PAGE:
Why do people like Robin Hobb's Assassin's Apprentice?

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Initial post: Jul 29, 2009 1:19:55 AM PDT
Last edited by the author on Mar 22, 2010 10:43:20 PM PDT
I just finished the book and I can't figure out why anyone would like it. (I've read about 220 Fantasy Novels.)

It's a Fantasy World, but there really isn't anything fantastic about it. It has a castle. That's it. The only magic in the book is the ability to communicate great distances (magic cell phones.)

The first 300 pages just have Fitz doing chores. There's more in the book about picking berries, table manners, and brushing horses, than anything exciting.

All of the characters are passive. The kingdom gets attacked by raiders and they don't do anything. They just take it. I could get together with 6 of my friends and sack the place.

All of Fitz's teachers beat him and he just takes it. He doesn't seem to grow from his experiences. He just takes beatings.
He trained for 300 pages to leave poisoned food on the ground?!

Mundane events are explained in tedious detail. One part of the book says that the trip to the mountain kingdom was uneventful. The next 10 pages describe the uneventful journey. Who does that?!?!?!?! Cut to the damn kingdom already.

I thought it was an uneventful story, with emotionless characters, in the most boring fantasy world that I've ever read.

I don't understand why people are raving about this book.
Can someone explain to me what they liked about it?

I won't be mean. Your opinion is your opinion, but I'm just really curious to hear why people thought this book was good.

In reply to an earlier post on Jul 29, 2009 1:32:07 PM PDT
Last edited by the author on Jul 29, 2009 1:47:10 PM PDT
Otis Thecat says:
The characters were outstanding. Best character development in a fantasy series ever (the jury still being out on George RR Martin's oustanding Song of Ice and Fire series). If you didn't see any development in Fitz (not to mention Chade, Burrich, Verity, Shrewd and the Fool), I respectfully submit that you missed a large portion of the story. Granted, Hobb likes to beat mercilessly on her protagonist and that gets a little old from time to time.

Other authors may do a better job regarding world building (a lot of people like Tad Williams) and better magic systems (Brandon Sanderson is good at this) but that is not what Hobb is about. Her focus is on the characters. In a nutshell, if you don't like Fitz, Chade, et al, you will not like the series. Some people want more action-based fantasy. If that's your thing, there are plenty of authors better suited to your taste.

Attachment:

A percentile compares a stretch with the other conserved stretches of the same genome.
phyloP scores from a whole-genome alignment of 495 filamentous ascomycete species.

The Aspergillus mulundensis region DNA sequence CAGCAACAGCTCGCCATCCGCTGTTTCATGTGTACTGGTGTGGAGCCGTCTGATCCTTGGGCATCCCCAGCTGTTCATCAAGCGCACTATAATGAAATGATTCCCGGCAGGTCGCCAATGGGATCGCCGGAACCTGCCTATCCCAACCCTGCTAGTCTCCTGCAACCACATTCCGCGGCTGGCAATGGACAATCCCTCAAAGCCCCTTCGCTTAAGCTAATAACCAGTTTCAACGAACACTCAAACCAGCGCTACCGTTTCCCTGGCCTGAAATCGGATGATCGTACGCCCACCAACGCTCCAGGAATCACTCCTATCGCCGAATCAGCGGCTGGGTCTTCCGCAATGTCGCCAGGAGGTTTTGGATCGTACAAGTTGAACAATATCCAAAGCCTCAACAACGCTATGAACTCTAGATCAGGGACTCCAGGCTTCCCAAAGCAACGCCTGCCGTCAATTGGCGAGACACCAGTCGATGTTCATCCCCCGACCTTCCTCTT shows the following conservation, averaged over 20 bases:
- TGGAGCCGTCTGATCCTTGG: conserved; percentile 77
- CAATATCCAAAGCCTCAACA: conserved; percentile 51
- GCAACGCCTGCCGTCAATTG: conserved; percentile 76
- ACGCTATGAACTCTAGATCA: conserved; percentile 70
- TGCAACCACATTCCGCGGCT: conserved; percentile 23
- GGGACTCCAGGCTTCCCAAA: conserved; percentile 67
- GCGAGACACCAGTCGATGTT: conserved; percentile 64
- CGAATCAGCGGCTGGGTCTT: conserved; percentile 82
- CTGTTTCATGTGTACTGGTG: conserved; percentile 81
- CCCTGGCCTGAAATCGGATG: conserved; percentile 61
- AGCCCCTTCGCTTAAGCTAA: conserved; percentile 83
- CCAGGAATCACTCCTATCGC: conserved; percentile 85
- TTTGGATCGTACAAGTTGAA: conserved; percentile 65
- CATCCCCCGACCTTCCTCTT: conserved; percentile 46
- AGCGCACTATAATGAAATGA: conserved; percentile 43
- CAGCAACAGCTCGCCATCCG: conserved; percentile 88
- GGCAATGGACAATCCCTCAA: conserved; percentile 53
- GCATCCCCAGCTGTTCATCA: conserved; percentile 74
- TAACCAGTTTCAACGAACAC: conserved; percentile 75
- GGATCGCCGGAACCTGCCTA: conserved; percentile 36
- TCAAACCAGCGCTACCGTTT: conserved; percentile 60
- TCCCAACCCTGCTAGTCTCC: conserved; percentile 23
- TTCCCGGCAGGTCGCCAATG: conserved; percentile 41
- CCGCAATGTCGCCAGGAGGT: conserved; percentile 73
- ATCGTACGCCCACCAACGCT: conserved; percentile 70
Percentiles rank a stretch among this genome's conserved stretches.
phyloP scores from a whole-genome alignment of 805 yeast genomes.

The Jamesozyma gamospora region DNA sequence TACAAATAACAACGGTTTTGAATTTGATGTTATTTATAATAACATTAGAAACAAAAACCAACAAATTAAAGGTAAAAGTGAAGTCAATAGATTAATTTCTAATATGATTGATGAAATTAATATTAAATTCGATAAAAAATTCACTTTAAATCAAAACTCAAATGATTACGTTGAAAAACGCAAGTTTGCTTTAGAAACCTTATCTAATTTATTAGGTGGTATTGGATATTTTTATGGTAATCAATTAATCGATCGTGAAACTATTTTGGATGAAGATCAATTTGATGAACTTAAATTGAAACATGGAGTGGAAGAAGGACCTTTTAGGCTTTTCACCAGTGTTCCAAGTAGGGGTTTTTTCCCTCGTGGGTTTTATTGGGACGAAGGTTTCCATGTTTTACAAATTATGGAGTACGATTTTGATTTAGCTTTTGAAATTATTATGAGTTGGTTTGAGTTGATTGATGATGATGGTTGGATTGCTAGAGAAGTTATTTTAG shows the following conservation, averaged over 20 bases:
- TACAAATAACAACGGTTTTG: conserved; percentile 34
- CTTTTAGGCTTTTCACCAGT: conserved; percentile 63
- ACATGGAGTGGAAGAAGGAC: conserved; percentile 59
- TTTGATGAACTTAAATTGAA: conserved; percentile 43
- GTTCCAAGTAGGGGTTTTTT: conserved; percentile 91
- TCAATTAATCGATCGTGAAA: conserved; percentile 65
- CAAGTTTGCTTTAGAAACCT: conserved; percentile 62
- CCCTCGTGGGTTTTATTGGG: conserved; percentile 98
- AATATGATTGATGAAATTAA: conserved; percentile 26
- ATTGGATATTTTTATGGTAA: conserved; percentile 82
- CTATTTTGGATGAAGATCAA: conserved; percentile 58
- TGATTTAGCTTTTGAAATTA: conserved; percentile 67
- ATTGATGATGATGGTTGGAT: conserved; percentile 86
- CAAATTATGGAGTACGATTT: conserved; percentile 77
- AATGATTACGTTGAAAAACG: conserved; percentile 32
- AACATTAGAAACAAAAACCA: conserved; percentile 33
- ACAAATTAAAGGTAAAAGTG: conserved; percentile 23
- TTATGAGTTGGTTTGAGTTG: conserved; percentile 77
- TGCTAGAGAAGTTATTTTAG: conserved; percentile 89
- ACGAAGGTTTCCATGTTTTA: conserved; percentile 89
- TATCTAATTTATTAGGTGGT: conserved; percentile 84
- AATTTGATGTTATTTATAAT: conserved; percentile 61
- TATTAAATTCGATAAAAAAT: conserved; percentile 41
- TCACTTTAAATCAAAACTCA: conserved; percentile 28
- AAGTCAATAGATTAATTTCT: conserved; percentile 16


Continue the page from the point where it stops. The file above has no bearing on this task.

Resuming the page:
Personally, I loved this series and could not put down each book. Just one person's humble opinion.

In reply to an earlier post on Jul 29, 2009 4:57:18 PM PDT
Regarding Fitz, he gets abused quite a bit. I think around page 280, I became numb to him. He just kept taking a beating and I may have lost interest.

If you look at Luke Skywalker, Harry Potter, or the Karate Kid, all 3 of these characters get dumped on in the beginning, but they change. Luke goes from unappreciated farmboy to hero of the galaxy. Harry Potter makes new friends, discovers he's a gifted Quittich player, and saves the day. Daniel Larusso gets bullied and earns respect. In Fitz's case, he gets dumped on and never really makes that leap. He's so passive, it is hard to root for him. The girl he likes goes off with some other guy and he doesn't even say anything. He just keeps taking the abuse. Because the abuse goes on for so long, he feels more like a loser, than an underdog. It's really hard to root for a loser.

The world was so much like our own, it also felt boring. There were plenty of details, but they weren't interesting details. A contrast here would be Brandon Sanderson's magic system, the falling ash, and the mists. I want to learn more about his world because it's so unique and interesting. I don't really care about brushing horses, picking berries, or aristocratic table manners. Those things aren't interesting to me.

I also don't understand the people of the Mountain Kingdom. They find out Fitz is an assassin on a mission to take out the Prince and they have lunch with him. If I found an enemy assassin in my kingdom, I'd have him executed immediately. Everyone in the book was so passive, it strained my suspension of disbelief.